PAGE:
Craig’s position was that brutally and indiscriminately stabbing children and women to death was doing them a favor (since they got salvation from it) and that they deserved it for not running away. If there is anyone who can’t see a difference that is separated by a 20 meter tall wall of white fire, then I think we’ve reached an impasse. If you can link me to any essays that Singer has written arguing for indiscriminate murder of innocent people, let me know.

If you’re interested, check out this video for a nice introductory interview with Singer to get an idea of his thought processes and methods. He also discusses his views on euthanasia and infanticide here if you don’t feel like reading an essay.

About TheStevenator

My name is Steven Zuber. I am a 23 year old college student, studying cognitive science and whatever else catches my fancy at CSU. In my free time, I study subject that either aren't tought well in school, like math, or aren't covered at all in real classes, like interesting physics and psychology, play video games, and whatever else it is that people do. I'm dating an amazing woman who is currently getting her Master's degree at Columbia University.
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6 Responses to Meet Peter Singer

  1. I like that Peter Singer is willing to put forth and defend his contraversial views about the mercy killing of infants with debilitating disabilities. His views are completely logical from a consequentialist and utilitarian point of view.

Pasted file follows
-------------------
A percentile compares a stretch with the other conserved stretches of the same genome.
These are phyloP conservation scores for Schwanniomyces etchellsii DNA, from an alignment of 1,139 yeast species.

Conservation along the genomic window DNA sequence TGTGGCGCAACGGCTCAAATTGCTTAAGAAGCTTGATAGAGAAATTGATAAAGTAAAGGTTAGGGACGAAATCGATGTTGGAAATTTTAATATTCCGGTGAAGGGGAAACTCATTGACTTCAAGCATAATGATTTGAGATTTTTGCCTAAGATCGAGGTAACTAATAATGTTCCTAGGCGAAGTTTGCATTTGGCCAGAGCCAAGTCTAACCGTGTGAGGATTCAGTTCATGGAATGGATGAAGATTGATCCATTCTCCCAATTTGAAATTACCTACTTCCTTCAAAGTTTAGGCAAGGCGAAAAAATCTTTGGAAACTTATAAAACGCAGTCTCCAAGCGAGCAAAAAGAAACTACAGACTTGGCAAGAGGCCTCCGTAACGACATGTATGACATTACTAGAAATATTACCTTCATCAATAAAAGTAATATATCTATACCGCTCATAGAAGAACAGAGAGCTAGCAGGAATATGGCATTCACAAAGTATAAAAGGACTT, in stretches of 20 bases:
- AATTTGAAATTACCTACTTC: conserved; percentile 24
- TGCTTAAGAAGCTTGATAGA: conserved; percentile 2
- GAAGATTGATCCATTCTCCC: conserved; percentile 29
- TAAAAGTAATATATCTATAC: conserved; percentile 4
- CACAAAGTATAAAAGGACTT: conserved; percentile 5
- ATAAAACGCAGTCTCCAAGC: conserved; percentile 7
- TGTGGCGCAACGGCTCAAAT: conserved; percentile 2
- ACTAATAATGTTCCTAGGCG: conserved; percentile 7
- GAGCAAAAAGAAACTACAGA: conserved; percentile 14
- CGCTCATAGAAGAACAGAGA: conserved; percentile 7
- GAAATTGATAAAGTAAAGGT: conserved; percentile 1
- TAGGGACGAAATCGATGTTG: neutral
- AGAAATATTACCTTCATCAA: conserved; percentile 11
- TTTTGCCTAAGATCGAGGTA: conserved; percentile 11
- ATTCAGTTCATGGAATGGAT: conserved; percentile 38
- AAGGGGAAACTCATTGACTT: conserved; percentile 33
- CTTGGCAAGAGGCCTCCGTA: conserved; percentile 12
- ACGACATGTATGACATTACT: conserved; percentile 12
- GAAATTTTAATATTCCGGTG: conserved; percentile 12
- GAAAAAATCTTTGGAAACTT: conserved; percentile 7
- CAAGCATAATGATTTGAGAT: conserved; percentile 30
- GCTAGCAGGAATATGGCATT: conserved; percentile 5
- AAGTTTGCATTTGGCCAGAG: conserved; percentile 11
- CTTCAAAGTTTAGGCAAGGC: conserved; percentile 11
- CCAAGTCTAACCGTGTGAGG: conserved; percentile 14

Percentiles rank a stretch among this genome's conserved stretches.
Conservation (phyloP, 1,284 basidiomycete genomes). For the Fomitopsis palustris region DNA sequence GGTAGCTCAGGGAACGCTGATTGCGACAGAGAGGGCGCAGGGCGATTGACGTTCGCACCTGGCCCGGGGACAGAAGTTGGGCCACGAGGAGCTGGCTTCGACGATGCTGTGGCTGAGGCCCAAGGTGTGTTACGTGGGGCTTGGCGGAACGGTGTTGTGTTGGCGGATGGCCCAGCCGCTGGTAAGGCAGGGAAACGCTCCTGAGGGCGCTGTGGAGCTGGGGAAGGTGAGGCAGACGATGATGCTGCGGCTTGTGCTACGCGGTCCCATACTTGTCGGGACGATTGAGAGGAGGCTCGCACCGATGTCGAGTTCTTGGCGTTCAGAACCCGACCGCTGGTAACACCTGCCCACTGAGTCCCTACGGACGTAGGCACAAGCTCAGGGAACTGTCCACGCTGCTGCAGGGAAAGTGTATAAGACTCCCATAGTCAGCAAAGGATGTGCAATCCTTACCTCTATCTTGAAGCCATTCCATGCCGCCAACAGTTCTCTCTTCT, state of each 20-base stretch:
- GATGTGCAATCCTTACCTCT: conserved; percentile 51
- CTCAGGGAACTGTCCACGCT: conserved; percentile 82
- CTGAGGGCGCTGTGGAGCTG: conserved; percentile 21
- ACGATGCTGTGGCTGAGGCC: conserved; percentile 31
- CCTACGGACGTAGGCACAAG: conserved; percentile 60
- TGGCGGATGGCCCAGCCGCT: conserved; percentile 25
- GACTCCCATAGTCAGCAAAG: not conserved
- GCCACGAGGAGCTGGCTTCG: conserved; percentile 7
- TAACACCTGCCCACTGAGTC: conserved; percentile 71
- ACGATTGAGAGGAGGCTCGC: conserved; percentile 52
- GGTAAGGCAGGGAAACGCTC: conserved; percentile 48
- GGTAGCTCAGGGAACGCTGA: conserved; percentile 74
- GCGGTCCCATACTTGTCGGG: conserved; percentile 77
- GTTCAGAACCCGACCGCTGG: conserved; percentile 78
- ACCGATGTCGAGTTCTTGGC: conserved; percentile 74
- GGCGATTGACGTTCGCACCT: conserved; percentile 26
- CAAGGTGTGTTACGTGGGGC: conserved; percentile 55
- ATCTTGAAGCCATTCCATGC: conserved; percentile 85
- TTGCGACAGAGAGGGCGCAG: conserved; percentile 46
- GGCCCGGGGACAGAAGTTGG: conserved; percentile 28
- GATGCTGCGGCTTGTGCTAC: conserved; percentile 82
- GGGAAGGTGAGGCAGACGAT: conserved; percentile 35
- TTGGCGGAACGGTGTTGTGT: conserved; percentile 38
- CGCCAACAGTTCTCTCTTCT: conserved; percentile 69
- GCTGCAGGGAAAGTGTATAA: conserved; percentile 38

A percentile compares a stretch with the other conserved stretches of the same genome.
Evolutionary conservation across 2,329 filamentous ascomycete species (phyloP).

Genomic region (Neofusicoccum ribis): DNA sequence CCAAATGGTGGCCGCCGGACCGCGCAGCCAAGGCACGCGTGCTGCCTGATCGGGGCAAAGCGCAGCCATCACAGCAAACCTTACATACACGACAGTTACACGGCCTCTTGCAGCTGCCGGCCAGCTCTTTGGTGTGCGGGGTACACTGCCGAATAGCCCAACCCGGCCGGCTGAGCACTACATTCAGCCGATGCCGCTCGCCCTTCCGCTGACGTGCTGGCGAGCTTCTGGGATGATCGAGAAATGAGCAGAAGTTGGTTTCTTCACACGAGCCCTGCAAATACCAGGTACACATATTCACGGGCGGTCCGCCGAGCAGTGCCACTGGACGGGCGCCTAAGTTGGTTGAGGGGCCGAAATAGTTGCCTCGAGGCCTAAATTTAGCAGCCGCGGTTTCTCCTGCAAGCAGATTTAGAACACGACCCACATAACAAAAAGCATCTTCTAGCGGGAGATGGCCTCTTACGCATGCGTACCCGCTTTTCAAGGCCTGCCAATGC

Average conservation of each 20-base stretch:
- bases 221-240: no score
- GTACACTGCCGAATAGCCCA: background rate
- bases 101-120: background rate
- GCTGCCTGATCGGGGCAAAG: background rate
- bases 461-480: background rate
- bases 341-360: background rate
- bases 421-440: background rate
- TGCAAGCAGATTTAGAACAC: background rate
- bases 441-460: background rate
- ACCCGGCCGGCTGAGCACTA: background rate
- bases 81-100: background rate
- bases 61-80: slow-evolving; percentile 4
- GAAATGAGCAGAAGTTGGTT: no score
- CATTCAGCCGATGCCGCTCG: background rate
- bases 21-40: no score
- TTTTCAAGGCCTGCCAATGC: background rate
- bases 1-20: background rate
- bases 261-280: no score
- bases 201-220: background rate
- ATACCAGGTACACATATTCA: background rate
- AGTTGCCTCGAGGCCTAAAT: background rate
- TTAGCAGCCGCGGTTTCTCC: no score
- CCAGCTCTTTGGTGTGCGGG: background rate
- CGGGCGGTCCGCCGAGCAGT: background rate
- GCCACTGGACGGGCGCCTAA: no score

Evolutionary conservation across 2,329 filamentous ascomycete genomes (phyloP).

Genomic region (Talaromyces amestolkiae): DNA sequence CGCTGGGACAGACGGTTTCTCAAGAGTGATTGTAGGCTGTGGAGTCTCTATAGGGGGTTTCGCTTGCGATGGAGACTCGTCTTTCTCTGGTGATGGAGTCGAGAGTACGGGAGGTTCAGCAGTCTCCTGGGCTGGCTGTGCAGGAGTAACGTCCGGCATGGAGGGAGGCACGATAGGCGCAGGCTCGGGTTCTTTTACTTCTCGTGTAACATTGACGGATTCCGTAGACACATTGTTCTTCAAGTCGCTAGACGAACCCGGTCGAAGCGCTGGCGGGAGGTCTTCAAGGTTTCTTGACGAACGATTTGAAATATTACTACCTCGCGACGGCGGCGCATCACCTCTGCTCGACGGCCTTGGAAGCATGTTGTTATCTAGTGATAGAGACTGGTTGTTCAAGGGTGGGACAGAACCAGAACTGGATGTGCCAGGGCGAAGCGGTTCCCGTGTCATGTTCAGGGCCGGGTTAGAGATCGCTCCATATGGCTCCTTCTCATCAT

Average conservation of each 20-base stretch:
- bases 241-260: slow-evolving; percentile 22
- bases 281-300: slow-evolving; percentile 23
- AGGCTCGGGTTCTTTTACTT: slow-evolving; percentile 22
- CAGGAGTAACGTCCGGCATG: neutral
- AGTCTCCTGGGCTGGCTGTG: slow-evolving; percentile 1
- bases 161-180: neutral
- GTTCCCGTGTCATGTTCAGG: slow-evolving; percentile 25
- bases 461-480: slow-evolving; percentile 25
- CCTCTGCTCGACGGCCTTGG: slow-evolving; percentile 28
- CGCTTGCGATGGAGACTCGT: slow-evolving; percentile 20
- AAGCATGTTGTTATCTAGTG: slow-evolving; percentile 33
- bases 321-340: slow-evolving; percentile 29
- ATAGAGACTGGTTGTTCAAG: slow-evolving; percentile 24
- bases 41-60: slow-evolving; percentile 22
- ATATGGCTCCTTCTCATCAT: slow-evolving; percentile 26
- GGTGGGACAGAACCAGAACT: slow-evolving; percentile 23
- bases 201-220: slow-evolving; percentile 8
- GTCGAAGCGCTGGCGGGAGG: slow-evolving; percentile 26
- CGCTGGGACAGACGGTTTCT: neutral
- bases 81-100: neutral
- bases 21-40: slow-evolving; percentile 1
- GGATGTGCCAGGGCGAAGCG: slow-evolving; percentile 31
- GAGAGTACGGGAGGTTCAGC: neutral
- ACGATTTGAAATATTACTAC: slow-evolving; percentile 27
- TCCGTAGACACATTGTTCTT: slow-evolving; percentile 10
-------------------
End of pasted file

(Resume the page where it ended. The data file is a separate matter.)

• Agreed. Peter Singer is perhaps one of the most consistent ethicists that I’m familiar with. If there is a cogent refutation to his position on euthanasia/infanticide that doesn’t depend on religious suppositions or slippery slope fallacies, I am unaware of it. I’d be very interested in reading one though.

  2. unkleE says:

    Steven, I have accepted your challenge to review Peter Singer’s ethics, especially on infanticide, and you can see my assessment in Peter Singer and infanticide. It may give us something more to discuss! : )

    • I actually requested, not challenged, but same result. :)

      I’ll have to sit at the computer to give time to write a thorough response, and I’ll do so in the comments section of your blog. Cheers!

  3. unkleE says:

    In Craig’s defence, you have not fairly described his position when you say: “Craig’s position was that brutally and indiscriminately stabbing children and women to death was doing them a favor (since they got salvation from it) and that they deserved it for not running away. If there is anyone who can’t see a difference that is separated by a 20 meter tall wall of white fire, then I think we’ve reached an impasse.”

    You omit that he first says that all murder is wrong, that these killings are repugnant to us and contrary to christian ethics. Only after he says that does he try to explain how they nevertheless might have been justified 3 millennia ago. Thus Craig’s ethics would not lead to any babies dying in the 21st century, whereas Singer’s could.

    I don’t agree with this argument here, and I know we have discussed this elsewhere, but I feel I need to make this point for fairness sake.

    • This is not a facetious question, but why would god command something that is against Christian ethics? Like, all over the bible he orders people to do things that Christians say are against their ethics – like murder people – and says he’ll kill them if they don’t. What was up with that?